How to Really Help Gay Teens Thrive

LGBT high-schoolers are still getting bullied, but new research shows how schools can support them.

Charlie Riedel / AP

Even though acceptance is growing for LGBT teens, the world isn’t quite changing fast enough: Multiple recent studies show that LGBT teens have less life satisfaction and more depression than their straight peers, in part because so many face harassment.

LGBT teens are more likely to be suspended or expelled from schools, sometimes because they were trying to protect themselves from bullies. Other kids ​might drop out on their own or switch to a different school in search of a more welcoming environment.

But a recent study published in the Journal of Homosexuality found that gay, bisexual, and lesbian teens who simply switched schools or living situations did not fare as well as their peers who linked up with larger LGBT groups. For the study, the University of Arizona youth development professor Russell Toomey and his co-authors relied on a sample of people in their early 20s who were recruited from LGBT organizations near San Francisco. They examined the correlations between the kinds of strategies the young adults had used to cope with the stress of being a sexual minority in high school and their overall well-being in young adulthood.

They found that relying on LGBT-friendly organizations for support contributed to greater self-esteem and life satisfaction, and a smaller chance of being depressed or dropping out of high school. Meanwhile, using “alternative seeking” strategies, like switching to a new school, was associated with lower self esteem and life satisfaction, more depression, and a higher likelihood of dropping out of high school. Also ineffective were so-called “cognitive strategies,” in which the teens would try to distract themselves from their stress by becoming socially isolated or simply picturing a better future in adulthood.

Importantly, Toomey says his study did not find that the “It Gets Better Project,” a well-known gay support group, is ineffective, as some of the news reports about the study suggested. The study didn’t look at the project specifically, but, Toomey says, It Gets Better could actually function more like an LGBT-specific resource than an empty promise that things will improve. If teens “find and listen to some ‘It Gets Better’ stories [online,] that information may be enough to connect youth with the broader LGBT community,” he said.

His findings are in line with psychological research on “minority stress,” which suggests that people who feel left out of a group are better off if they join forces with others like them than if they try to cope on their own. LGBT teens’ “support needs are distinctly different from seeking general support from family members and peers,” the authors write, “most of whom are heterosexual and do not have consistent and regular experiences with homophobia or heterosexism.”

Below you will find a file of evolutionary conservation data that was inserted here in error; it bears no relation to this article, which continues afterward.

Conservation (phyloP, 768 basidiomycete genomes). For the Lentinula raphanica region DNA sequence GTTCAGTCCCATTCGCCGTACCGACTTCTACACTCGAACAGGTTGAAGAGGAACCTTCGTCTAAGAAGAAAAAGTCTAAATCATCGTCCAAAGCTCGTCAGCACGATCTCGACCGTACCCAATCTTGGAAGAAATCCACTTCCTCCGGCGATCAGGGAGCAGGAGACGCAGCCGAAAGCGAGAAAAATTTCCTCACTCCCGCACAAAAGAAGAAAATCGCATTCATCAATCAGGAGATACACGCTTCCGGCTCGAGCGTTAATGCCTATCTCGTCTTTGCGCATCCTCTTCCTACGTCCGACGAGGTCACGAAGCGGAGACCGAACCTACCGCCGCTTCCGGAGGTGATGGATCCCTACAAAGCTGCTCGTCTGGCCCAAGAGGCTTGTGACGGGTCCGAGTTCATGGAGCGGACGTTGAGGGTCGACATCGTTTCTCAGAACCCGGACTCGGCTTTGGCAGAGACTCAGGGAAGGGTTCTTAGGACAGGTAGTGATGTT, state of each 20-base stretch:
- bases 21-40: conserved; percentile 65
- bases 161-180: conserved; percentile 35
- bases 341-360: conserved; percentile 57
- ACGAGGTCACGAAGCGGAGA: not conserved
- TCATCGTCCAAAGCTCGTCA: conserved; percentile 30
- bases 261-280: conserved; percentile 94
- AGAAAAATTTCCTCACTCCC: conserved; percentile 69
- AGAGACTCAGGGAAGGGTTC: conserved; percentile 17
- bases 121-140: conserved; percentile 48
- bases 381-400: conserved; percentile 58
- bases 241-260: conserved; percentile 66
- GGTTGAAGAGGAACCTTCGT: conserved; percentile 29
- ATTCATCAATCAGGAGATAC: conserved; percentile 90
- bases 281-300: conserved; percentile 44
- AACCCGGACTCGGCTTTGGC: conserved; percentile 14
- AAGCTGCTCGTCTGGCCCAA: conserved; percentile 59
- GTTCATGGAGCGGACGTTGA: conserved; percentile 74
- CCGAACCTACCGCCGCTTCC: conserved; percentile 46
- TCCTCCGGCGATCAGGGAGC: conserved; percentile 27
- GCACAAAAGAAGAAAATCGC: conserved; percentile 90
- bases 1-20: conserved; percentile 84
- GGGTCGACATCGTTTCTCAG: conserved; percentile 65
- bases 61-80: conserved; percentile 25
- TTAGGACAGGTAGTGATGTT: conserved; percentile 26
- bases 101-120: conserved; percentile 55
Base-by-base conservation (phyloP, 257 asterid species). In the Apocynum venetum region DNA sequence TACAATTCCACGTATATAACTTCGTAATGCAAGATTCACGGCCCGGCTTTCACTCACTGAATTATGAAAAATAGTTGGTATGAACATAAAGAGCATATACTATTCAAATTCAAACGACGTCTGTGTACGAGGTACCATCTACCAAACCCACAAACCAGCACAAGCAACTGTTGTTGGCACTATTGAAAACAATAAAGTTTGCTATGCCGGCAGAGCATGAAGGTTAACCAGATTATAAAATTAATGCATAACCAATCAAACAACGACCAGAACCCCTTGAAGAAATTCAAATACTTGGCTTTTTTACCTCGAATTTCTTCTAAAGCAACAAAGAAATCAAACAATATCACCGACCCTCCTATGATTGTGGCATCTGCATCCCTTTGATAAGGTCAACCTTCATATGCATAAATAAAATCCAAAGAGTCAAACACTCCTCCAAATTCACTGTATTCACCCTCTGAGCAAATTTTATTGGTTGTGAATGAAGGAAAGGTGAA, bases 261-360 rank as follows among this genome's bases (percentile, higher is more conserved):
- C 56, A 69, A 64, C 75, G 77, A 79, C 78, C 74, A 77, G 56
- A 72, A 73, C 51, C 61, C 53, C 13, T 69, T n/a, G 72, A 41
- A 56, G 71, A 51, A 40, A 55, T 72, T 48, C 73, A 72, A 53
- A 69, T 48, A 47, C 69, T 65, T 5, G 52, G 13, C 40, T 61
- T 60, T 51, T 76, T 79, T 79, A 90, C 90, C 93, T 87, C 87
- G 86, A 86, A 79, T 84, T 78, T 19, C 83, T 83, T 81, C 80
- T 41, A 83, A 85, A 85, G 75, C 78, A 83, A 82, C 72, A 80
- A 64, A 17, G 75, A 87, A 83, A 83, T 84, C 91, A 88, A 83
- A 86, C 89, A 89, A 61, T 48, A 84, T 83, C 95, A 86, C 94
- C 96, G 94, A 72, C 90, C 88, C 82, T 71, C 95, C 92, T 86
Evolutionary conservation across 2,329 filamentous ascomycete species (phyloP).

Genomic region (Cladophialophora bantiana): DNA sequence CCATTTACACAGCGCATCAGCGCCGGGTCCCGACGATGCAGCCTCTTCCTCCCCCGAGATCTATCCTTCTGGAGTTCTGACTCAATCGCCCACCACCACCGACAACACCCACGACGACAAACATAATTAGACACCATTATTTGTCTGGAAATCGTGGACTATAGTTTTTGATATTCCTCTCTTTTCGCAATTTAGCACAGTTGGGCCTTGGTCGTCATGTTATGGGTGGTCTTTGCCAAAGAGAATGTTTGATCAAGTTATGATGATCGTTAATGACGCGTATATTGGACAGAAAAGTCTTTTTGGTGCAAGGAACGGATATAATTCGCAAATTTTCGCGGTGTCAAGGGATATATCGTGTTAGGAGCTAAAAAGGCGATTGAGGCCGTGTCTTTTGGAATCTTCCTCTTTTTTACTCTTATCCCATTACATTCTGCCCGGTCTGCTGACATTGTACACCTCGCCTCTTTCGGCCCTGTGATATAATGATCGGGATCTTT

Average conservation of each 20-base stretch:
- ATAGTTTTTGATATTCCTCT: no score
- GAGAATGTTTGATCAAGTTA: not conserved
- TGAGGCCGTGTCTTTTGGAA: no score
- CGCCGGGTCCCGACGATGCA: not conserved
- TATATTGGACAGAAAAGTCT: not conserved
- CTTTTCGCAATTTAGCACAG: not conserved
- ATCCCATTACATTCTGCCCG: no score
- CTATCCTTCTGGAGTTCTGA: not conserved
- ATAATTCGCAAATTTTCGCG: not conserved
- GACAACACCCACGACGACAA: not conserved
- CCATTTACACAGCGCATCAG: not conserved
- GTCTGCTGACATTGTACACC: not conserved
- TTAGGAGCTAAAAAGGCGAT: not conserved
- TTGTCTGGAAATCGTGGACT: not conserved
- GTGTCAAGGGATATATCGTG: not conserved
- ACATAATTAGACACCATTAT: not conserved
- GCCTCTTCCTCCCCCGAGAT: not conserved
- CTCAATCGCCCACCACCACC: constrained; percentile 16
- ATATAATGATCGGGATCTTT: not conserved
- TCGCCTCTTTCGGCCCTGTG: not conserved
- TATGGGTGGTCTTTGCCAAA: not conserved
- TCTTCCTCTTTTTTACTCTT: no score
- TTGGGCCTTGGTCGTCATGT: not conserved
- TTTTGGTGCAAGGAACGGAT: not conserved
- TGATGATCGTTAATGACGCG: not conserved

Of course, the very schools that create supportive groups for LGBT teens are likely to be the ones that LGBT teens don’t want to switch out of. While the “alternative seeking” strategies were associated with worse outcomes, the reason for the worse outcome was likely that the teen's situation was bad enough to seek a change.

The worst things schools could do, meanwhile, is punish LGBT teens for being themselves. A recent survey of some 8,000 teens and young adults found that about 18 percent of LGBTQ students had been hindered from forming a Gay-Straight Alliance or another pro-LGBT group at their schools, and another 18 percent said they weren’t allowed to attend a school dance with someone of the same gender.

One small study of 50 LGBT youth and advocates found LGBT high-schoolers are sometimes punished for kissing or holding hands in hallways, while straight teens are not. As one adult in Georgia put it to researchers:

A principal rolled up on two girls who were holding hands, took them to the principal’s office, and put labels on them. I don’t know if the students identified as being lesbian, but he called them that and he threatened to suspend them. And he called both of their parents and outed the students.

Instead, Toomey says, schools should work to incorporate LGBT-inclusive messages into the curriculum and provide supportive information in counselors’ offices. “The main takeaway of our study is that LGBT supports are critical,” Toomey said.